Put simply, this means a so-called ‘inherited’ aversion to a foodstuff has less to do with genetics than it does with how you’ve experienced it. Exposure, Bee continues, is a word that covers all manner of sins. “It could mean looking at an advert, at another child’s lunchbox, or the expression on your parent’s face when they offer you something. We pass on negative feelings without realising it.”

Led by joy
Hence the raw onions. Given my mum’s reaction, it’s little wonder I learnt to treat alliums with horror. But that’s not how the subject is discussed. “We see ourselves as having this Paleolithic brain in a world full of sugar we cannot resist. We think we can counteract this by saying things like ‘five-a-day’, but if you’ve grown up not liking fruit and vegetables it just sounds off-putting. You need to be led by joy.”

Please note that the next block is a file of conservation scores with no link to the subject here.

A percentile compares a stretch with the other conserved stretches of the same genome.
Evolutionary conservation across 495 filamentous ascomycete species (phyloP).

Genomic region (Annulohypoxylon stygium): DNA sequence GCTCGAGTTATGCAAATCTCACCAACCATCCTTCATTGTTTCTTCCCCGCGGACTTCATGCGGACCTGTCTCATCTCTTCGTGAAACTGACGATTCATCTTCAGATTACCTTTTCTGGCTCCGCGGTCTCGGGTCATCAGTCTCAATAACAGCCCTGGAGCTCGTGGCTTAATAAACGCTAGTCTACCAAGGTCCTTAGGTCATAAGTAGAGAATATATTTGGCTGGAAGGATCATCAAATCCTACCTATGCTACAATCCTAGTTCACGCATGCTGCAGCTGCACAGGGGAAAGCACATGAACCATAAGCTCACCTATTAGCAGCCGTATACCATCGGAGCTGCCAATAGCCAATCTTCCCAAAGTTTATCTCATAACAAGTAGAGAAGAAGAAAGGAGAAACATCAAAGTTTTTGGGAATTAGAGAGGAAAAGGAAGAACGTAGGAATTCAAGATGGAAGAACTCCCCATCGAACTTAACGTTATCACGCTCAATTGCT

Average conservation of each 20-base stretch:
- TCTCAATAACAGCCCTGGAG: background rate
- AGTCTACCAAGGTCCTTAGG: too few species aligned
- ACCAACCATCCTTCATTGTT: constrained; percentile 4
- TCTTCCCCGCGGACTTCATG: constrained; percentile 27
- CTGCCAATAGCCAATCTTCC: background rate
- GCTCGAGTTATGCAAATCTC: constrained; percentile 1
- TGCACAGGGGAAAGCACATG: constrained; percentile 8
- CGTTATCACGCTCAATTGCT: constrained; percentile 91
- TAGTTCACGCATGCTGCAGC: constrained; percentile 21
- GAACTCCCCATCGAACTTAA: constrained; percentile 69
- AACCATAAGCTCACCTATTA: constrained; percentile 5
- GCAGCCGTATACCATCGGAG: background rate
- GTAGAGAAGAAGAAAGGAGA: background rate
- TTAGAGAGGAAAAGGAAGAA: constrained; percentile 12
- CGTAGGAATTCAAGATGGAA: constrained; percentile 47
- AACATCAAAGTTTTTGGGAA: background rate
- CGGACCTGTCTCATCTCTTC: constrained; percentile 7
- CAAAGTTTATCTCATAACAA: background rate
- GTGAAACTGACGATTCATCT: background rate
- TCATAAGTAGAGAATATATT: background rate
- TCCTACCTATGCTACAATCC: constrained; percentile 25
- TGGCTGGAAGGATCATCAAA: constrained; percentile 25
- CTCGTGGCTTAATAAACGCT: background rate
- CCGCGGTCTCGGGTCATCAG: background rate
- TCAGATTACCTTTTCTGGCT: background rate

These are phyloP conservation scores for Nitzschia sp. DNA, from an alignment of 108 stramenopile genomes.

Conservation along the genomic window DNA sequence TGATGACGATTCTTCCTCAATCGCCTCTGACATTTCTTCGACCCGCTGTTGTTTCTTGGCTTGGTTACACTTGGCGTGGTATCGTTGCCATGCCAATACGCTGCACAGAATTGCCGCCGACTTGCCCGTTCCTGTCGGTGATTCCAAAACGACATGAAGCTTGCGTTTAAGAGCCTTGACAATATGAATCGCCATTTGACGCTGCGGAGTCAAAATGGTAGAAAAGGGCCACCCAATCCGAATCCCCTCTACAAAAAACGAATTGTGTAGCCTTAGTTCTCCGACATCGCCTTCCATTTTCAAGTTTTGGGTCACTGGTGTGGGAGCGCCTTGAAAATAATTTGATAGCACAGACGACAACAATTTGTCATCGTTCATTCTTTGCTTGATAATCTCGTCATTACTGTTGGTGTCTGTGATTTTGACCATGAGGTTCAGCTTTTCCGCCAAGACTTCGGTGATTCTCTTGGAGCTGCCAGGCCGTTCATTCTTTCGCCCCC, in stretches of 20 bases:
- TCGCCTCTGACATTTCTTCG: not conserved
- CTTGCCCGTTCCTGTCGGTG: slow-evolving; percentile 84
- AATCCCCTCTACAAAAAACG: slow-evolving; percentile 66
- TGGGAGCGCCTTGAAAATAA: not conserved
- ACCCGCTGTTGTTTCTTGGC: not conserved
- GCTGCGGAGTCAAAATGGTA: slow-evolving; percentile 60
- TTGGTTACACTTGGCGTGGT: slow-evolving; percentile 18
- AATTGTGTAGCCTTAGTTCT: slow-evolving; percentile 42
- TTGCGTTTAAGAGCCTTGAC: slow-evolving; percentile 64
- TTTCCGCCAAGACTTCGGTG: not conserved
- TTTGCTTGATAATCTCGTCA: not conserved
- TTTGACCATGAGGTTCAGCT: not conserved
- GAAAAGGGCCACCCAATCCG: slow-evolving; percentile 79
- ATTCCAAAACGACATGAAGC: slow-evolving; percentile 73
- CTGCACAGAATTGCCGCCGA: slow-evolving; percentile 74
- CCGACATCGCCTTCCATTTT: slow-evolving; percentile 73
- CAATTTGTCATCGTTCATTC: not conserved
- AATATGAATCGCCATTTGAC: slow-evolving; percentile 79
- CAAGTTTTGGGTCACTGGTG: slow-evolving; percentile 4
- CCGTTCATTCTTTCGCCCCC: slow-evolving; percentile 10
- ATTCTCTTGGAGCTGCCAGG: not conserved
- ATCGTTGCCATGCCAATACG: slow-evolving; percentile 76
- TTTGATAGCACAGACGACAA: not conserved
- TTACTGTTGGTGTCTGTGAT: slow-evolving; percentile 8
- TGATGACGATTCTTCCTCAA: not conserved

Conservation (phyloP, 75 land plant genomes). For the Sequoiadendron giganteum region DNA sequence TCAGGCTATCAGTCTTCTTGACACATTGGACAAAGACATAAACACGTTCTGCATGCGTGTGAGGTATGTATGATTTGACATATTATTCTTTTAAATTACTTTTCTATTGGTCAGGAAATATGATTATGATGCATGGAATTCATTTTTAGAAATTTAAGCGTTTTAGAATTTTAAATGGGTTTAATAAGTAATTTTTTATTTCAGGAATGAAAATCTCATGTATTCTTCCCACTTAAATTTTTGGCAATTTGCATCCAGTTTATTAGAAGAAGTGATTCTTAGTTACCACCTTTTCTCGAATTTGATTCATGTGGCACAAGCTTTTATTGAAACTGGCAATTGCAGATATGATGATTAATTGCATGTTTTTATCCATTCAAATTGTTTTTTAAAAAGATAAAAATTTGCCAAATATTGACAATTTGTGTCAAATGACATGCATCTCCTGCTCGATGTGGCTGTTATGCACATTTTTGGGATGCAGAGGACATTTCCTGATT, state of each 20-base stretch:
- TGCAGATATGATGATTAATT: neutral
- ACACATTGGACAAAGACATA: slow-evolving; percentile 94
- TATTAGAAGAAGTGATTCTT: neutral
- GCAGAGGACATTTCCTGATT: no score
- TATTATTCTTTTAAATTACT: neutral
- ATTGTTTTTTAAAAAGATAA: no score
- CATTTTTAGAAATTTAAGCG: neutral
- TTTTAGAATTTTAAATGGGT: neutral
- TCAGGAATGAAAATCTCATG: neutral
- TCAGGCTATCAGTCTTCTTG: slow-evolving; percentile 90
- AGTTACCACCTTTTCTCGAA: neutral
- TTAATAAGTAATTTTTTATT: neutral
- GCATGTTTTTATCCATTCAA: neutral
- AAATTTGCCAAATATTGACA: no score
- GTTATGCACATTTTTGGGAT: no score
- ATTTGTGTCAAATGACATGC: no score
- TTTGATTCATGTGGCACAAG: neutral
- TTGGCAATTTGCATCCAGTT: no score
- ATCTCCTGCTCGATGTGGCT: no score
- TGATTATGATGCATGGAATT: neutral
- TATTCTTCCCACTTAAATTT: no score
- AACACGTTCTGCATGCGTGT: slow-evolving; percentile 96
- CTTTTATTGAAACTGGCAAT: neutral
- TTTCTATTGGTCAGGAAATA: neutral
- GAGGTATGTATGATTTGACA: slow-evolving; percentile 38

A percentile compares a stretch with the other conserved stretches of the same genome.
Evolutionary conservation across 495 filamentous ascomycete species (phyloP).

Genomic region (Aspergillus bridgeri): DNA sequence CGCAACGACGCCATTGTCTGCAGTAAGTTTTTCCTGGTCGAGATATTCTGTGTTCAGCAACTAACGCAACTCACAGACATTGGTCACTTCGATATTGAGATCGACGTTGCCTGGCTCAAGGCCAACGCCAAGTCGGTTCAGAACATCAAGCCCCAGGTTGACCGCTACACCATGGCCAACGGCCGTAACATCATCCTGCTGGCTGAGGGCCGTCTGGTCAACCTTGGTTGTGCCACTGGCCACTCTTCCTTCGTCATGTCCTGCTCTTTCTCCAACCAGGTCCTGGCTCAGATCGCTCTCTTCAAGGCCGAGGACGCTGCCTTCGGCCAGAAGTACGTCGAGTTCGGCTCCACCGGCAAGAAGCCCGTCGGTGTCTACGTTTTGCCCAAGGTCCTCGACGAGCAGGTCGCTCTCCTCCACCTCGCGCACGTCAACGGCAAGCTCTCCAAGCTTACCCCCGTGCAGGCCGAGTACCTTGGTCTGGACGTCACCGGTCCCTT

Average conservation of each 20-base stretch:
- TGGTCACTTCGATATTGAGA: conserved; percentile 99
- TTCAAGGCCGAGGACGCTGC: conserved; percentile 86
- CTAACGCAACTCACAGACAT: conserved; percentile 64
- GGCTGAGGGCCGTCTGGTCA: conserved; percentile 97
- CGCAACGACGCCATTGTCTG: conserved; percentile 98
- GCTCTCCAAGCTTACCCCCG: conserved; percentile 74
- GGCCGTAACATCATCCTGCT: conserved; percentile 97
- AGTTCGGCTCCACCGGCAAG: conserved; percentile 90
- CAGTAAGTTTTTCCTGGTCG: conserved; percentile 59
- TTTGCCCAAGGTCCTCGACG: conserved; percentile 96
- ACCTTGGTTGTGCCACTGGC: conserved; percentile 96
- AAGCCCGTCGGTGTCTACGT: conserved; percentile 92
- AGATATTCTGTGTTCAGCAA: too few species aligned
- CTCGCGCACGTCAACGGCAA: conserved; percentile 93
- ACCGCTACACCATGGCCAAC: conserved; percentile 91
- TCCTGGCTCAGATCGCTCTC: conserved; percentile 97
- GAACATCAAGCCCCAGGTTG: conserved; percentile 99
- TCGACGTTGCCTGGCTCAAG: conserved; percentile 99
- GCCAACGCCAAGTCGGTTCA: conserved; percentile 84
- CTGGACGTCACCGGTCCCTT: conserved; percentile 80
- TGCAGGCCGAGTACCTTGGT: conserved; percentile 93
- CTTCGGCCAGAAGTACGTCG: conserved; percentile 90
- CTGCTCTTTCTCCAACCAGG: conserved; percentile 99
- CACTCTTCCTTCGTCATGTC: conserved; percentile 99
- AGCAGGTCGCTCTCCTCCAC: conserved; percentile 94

It sounds almost religious, and there is something of the evangelist about Bee when she gets going. “There is a massive undercurrent of unhappy attitudes towards food. We live in an obesogenic environment,” she says.

Then, throwing discretion to the wind: “Ours is a deeply screwed up food culture. We’ve gone from being in a position where for the first time in history the West didn’t have to worry about food, and supposedly about malnutrition, to having options—and it turns out choosing what to eat is as challenging and important as not having food.”

A golden age
It’s tempting to hark back to a golden age when our grandparents dug for victory and ate frugally. But Bee is wary. “If you transplanted someone from the war generation here, they might do well, but they might also do badly, because they came from a culture where chocolate is not available. If you say as people we’ve changed, you’re saying our generation is uniquely greedy.”